A former labor negotiator for Chrysler Corp., he has been through this process before. As head of Bethlehem Steel in 2002 during the steelmaker's Chapter 11 restructuring, Mr. Miller streamlined the company's operations. He also terminated its $3.7 billion pension plan before selling the business to financier Mr. Ross.

Mrs. Austin has spent the past 22 months going through the cost-of-living crunch her brother is about to face. The first thing she noticed was how much faster bills piled up. She also had to quit giving her kids Megan, 16, and Tyler, 14, a "20-dollar-bill so they could go to a high-school football game or whatever." Her husband, Jeffrey, 41, has a job in car repossession, but it doesn't pay as much as her job with Lear once did.

The family stopped going out to dinner and Penny gave up collecting candles and dishes. She's also looking to get rid of one of her family's four cars. In 2002, before her wages were cut, Mrs. Austin and her husband bought their first new automobile, a Lincoln Town car.

"What's hardest is I liked being able to spoil my kids or spoil my [nieces and nephews], to buy them things. That was part of my self-worth I guess. I liked buying things for other people and now I can't," she says, wiping away some tears.

Because of crying episodes like this one, Mrs. Austin says she rarely talks about losing her job. She did bring it up to her kids recently, a story which makes her laugh because her son "got all happy when I told him. He was excited mom would be home more and I could take him to school in the morning."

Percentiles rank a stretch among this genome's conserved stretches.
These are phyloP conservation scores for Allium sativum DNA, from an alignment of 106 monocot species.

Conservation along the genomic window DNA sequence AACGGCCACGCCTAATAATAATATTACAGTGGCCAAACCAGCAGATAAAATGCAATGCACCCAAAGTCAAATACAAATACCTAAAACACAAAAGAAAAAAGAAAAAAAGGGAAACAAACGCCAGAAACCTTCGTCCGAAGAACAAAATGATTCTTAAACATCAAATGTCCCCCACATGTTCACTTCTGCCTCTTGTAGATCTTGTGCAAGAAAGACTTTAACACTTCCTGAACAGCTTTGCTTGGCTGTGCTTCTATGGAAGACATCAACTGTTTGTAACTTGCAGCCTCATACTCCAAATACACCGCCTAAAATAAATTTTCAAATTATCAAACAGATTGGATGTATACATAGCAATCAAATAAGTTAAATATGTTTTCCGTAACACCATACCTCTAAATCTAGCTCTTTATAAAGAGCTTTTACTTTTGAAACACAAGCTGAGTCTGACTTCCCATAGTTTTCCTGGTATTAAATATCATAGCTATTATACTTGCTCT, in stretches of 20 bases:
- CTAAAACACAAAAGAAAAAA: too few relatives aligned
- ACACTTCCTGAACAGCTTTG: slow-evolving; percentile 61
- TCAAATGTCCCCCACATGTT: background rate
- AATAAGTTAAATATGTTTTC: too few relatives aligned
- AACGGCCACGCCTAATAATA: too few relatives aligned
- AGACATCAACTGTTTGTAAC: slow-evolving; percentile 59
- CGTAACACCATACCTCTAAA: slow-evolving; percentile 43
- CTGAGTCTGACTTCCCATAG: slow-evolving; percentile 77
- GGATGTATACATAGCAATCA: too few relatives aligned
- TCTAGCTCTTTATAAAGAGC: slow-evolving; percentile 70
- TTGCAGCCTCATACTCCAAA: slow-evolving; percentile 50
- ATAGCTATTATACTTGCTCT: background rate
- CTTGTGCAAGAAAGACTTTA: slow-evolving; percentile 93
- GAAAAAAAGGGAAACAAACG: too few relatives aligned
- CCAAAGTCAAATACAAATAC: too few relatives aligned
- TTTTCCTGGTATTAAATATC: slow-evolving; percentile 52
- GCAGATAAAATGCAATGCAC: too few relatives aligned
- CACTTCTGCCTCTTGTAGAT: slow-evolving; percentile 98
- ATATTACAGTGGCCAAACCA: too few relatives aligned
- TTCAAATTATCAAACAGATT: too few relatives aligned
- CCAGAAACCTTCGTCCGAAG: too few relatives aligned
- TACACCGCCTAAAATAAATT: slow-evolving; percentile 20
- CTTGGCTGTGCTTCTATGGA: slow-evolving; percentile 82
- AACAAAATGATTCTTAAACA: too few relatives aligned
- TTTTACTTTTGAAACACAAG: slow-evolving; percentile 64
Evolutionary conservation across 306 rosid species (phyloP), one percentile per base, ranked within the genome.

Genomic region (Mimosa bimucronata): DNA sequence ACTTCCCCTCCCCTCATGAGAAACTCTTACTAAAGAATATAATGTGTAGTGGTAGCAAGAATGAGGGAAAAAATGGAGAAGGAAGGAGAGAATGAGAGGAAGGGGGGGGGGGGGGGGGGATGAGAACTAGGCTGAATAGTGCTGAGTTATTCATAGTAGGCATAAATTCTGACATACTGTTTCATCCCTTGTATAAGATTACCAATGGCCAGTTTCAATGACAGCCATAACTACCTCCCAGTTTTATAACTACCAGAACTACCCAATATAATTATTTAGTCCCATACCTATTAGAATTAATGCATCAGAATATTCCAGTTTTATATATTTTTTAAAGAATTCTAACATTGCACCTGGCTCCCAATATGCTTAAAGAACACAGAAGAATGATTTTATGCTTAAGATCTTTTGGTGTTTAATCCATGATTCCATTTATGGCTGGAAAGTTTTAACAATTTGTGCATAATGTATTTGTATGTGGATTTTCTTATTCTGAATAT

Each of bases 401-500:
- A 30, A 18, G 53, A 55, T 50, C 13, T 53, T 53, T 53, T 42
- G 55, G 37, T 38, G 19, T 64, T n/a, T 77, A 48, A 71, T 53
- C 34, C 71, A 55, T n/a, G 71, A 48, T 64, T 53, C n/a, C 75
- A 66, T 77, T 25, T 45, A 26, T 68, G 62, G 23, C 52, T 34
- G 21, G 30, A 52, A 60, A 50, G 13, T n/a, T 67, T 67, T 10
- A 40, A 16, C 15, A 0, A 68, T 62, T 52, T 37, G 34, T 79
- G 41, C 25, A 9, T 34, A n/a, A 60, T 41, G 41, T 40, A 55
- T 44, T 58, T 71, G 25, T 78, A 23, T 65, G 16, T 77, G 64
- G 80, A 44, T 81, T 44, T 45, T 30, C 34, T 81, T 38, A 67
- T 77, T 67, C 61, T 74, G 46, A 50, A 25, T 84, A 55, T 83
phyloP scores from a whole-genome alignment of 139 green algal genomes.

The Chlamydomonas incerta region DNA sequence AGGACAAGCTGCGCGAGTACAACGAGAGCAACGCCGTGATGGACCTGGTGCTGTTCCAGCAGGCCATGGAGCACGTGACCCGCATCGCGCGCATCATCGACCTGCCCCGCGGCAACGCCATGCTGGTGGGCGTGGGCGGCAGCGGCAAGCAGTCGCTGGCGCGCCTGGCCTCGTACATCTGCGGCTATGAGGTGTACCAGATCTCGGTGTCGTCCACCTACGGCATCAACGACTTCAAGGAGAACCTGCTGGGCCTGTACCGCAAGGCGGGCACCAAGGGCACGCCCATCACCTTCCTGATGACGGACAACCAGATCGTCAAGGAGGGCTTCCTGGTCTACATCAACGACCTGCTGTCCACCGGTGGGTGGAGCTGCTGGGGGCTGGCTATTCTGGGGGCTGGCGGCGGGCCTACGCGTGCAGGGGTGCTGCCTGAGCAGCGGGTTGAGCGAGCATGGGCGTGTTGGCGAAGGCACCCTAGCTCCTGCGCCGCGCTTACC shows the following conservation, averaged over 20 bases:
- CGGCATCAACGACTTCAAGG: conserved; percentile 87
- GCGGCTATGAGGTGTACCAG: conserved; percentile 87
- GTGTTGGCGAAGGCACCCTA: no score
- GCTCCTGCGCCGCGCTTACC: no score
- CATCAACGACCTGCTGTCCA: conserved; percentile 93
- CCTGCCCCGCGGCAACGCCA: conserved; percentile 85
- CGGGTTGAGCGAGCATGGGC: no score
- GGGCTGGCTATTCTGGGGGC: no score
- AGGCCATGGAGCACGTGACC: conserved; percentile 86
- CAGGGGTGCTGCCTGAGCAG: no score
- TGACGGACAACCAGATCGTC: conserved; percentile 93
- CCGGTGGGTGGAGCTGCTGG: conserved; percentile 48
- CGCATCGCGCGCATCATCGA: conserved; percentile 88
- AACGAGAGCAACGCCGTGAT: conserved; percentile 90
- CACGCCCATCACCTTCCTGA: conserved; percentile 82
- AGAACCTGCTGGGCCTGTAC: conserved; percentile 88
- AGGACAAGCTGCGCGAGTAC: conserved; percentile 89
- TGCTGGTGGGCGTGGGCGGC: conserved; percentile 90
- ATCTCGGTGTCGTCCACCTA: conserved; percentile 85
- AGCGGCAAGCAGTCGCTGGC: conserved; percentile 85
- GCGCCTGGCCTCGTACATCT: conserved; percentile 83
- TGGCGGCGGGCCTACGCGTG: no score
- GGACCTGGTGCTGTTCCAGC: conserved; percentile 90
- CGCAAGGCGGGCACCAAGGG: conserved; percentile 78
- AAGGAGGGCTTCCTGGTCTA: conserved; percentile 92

Her Lear plant, located in Grand Rapids, a few miles from Coopersville, used to employ 3,000 people, notes Danny Rau who owns the nearby Danny's Beverage, a liquor store. He recently laid off two assistants. "We don't get all the guys in here at lunch buying lottery tickets and cigarettes anymore," says Mr. Rau.

The plant's nearly empty parking lot is becoming overrun with weeds that crack the cement. The yellow rails that run around the border are chipped. The plant officially closed last week and Mrs. Austin and some other workers will stay through the end of the year helping close the place down. They'll also receive a $50,000 buyout, money Mrs. Austin says she'll use for rent and some utility bills.

Mrs. Austin and her family live in a 3,600-square-foot house on a nearby farm owned by her mother and father, Judie and Adrian. Judie says she depends on rent paid by her daughter's family to pay some bills. The older couple raised eight kids on Adrian's three decades working for GM and now have 27 grandchildren. He retired in 1998.

In preparation for the coming changes, Penny's teenage son Tyler is planning to pitch in. He's going to grow soybeans and winter wheat on 15 acres of the family's farmland.

No comments: